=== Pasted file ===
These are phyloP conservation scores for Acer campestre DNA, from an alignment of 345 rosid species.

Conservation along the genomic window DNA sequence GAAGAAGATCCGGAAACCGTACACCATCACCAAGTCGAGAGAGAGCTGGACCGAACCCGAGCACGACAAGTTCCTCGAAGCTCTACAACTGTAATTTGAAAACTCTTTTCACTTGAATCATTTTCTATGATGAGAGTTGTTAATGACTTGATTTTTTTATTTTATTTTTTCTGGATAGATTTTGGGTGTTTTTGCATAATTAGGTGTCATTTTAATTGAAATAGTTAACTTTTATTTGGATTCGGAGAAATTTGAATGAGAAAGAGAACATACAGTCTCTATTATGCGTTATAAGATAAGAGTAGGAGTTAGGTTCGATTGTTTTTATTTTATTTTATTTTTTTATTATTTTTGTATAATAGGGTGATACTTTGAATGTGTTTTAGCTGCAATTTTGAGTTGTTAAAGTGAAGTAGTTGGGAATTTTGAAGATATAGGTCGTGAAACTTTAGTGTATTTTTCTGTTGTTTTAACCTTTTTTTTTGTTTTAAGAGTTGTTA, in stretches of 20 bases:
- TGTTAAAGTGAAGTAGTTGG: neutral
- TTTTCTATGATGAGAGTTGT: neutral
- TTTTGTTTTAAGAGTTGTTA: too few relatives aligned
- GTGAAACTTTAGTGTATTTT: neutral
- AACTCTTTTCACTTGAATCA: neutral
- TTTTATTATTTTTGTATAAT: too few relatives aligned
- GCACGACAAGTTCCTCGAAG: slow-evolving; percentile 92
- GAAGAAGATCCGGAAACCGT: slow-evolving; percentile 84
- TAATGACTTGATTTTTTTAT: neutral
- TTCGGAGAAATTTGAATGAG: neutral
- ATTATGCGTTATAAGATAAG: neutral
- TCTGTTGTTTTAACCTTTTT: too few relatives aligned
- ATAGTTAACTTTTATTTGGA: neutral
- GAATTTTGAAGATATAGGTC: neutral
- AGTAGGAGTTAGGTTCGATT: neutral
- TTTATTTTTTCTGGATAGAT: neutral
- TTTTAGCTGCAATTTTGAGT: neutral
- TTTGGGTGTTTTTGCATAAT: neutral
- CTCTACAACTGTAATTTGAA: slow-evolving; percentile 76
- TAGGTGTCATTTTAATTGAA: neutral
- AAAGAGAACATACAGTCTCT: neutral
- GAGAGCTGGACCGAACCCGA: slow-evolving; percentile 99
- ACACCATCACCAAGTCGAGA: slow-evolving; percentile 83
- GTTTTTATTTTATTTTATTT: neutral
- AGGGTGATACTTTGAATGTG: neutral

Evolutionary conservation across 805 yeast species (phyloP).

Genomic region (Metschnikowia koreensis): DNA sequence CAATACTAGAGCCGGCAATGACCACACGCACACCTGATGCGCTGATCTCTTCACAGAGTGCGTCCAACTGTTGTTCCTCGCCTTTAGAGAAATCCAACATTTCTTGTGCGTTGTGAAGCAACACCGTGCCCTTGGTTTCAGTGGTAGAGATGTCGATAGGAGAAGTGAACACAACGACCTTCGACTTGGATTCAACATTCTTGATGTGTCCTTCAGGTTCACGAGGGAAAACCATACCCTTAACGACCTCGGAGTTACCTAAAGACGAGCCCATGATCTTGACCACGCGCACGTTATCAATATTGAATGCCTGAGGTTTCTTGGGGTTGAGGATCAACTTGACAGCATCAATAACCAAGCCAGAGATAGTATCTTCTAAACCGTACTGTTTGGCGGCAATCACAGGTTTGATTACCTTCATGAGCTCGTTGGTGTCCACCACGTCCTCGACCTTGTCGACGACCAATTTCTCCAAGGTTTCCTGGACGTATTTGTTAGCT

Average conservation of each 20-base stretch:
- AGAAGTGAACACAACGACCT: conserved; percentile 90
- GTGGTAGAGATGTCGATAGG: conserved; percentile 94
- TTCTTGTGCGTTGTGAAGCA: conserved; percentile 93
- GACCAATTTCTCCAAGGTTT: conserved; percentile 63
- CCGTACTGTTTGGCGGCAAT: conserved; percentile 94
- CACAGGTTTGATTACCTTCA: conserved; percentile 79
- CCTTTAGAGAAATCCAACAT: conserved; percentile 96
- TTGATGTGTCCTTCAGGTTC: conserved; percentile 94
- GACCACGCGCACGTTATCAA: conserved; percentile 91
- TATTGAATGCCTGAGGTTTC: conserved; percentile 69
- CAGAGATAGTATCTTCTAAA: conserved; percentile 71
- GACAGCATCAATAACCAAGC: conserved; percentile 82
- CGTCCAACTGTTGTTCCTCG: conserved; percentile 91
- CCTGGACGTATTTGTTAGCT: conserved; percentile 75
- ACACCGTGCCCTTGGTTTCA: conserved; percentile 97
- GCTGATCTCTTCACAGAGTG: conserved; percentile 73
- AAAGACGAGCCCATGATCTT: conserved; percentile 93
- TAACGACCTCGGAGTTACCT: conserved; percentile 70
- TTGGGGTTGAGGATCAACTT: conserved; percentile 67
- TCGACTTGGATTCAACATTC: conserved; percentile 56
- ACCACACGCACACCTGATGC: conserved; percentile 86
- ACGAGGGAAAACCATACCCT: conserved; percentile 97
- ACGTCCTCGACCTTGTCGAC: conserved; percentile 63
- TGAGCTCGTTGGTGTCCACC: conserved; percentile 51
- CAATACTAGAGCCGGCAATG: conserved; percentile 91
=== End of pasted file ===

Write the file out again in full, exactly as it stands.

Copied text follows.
These are phyloP conservation scores for Acer campestre DNA, from an alignment of 345 rosid species.

Conservation along the genomic window DNA sequence GAAGAAGATCCGGAAACCGTACACCATCACCAAGTCGAGAGAGAGCTGGACCGAACCCGAGCACGACAAGTTCCTCGAAGCTCTACAACTGTAATTTGAAAACTCTTTTCACTTGAATCATTTTCTATGATGAGAGTTGTTAATGACTTGATTTTTTTATTTTATTTTTTCTGGATAGATTTTGGGTGTTTTTGCATAATTAGGTGTCATTTTAATTGAAATAGTTAACTTTTATTTGGATTCGGAGAAATTTGAATGAGAAAGAGAACATACAGTCTCTATTATGCGTTATAAGATAAGAGTAGGAGTTAGGTTCGATTGTTTTTATTTTATTTTATTTTTTTATTATTTTTGTATAATAGGGTGATACTTTGAATGTGTTTTAGCTGCAATTTTGAGTTGTTAAAGTGAAGTAGTTGGGAATTTTGAAGATATAGGTCGTGAAACTTTAGTGTATTTTTCTGTTGTTTTAACCTTTTTTTTTGTTTTAAGAGTTGTTA, in stretches of 20 bases:
- TGTTAAAGTGAAGTAGTTGG: neutral
- TTTTCTATGATGAGAGTTGT: neutral
- TTTTGTTTTAAGAGTTGTTA: too few relatives aligned
- GTGAAACTTTAGTGTATTTT: neutral
- AACTCTTTTCACTTGAATCA: neutral
- TTTTATTATTTTTGTATAAT: too few relatives aligned
- GCACGACAAGTTCCTCGAAG: slow-evolving; percentile 92
- GAAGAAGATCCGGAAACCGT: slow-evolving; percentile 84
- TAATGACTTGATTTTTTTAT: neutral
- TTCGGAGAAATTTGAATGAG: neutral
- ATTATGCGTTATAAGATAAG: neutral
- TCTGTTGTTTTAACCTTTTT: too few relatives aligned
- ATAGTTAACTTTTATTTGGA: neutral
- GAATTTTGAAGATATAGGTC: neutral
- AGTAGGAGTTAGGTTCGATT: neutral
- TTTATTTTTTCTGGATAGAT: neutral
- TTTTAGCTGCAATTTTGAGT: neutral
- TTTGGGTGTTTTTGCATAAT: neutral
- CTCTACAACTGTAATTTGAA: slow-evolving; percentile 76
- TAGGTGTCATTTTAATTGAA: neutral
- AAAGAGAACATACAGTCTCT: neutral
- GAGAGCTGGACCGAACCCGA: slow-evolving; percentile 99
- ACACCATCACCAAGTCGAGA: slow-evolving; percentile 83
- GTTTTTATTTTATTTTATTT: neutral
- AGGGTGATACTTTGAATGTG: neutral

Evolutionary conservation across 805 yeast species (phyloP).

Genomic region (Metschnikowia koreensis): DNA sequence CAATACTAGAGCCGGCAATGACCACACGCACACCTGATGCGCTGATCTCTTCACAGAGTGCGTCCAACTGTTGTTCCTCGCCTTTAGAGAAATCCAACATTTCTTGTGCGTTGTGAAGCAACACCGTGCCCTTGGTTTCAGTGGTAGAGATGTCGATAGGAGAAGTGAACACAACGACCTTCGACTTGGATTCAACATTCTTGATGTGTCCTTCAGGTTCACGAGGGAAAACCATACCCTTAACGACCTCGGAGTTACCTAAAGACGAGCCCATGATCTTGACCACGCGCACGTTATCAATATTGAATGCCTGAGGTTTCTTGGGGTTGAGGATCAACTTGACAGCATCAATAACCAAGCCAGAGATAGTATCTTCTAAACCGTACTGTTTGGCGGCAATCACAGGTTTGATTACCTTCATGAGCTCGTTGGTGTCCACCACGTCCTCGACCTTGTCGACGACCAATTTCTCCAAGGTTTCCTGGACGTATTTGTTAGCT

Average conservation of each 20-base stretch:
- AGAAGTGAACACAACGACCT: conserved; percentile 90
- GTGGTAGAGATGTCGATAGG: conserved; percentile 94
- TTCTTGTGCGTTGTGAAGCA: conserved; percentile 93
- GACCAATTTCTCCAAGGTTT: conserved; percentile 63
- CCGTACTGTTTGGCGGCAAT: conserved; percentile 94
- CACAGGTTTGATTACCTTCA: conserved; percentile 79
- CCTTTAGAGAAATCCAACAT: conserved; percentile 96
- TTGATGTGTCCTTCAGGTTC: conserved; percentile 94
- GACCACGCGCACGTTATCAA: conserved; percentile 91
- TATTGAATGCCTGAGGTTTC: conserved; percentile 69
- CAGAGATAGTATCTTCTAAA: conserved; percentile 71
- GACAGCATCAATAACCAAGC: conserved; percentile 82
- CGTCCAACTGTTGTTCCTCG: conserved; percentile 91
- CCTGGACGTATTTGTTAGCT: conserved; percentile 75
- ACACCGTGCCCTTGGTTTCA: conserved; percentile 97
- GCTGATCTCTTCACAGAGTG: conserved; percentile 73
- AAAGACGAGCCCATGATCTT: conserved; percentile 93
- TAACGACCTCGGAGTTACCT: conserved; percentile 70
- TTGGGGTTGAGGATCAACTT: conserved; percentile 67
- TCGACTTGGATTCAACATTC: conserved; percentile 56
- ACCACACGCACACCTGATGC: conserved; percentile 86
- ACGAGGGAAAACCATACCCT: conserved; percentile 97
- ACGTCCTCGACCTTGTCGAC: conserved; percentile 63
- TGAGCTCGTTGGTGTCCACC: conserved; percentile 51
- CAATACTAGAGCCGGCAATG: conserved; percentile 91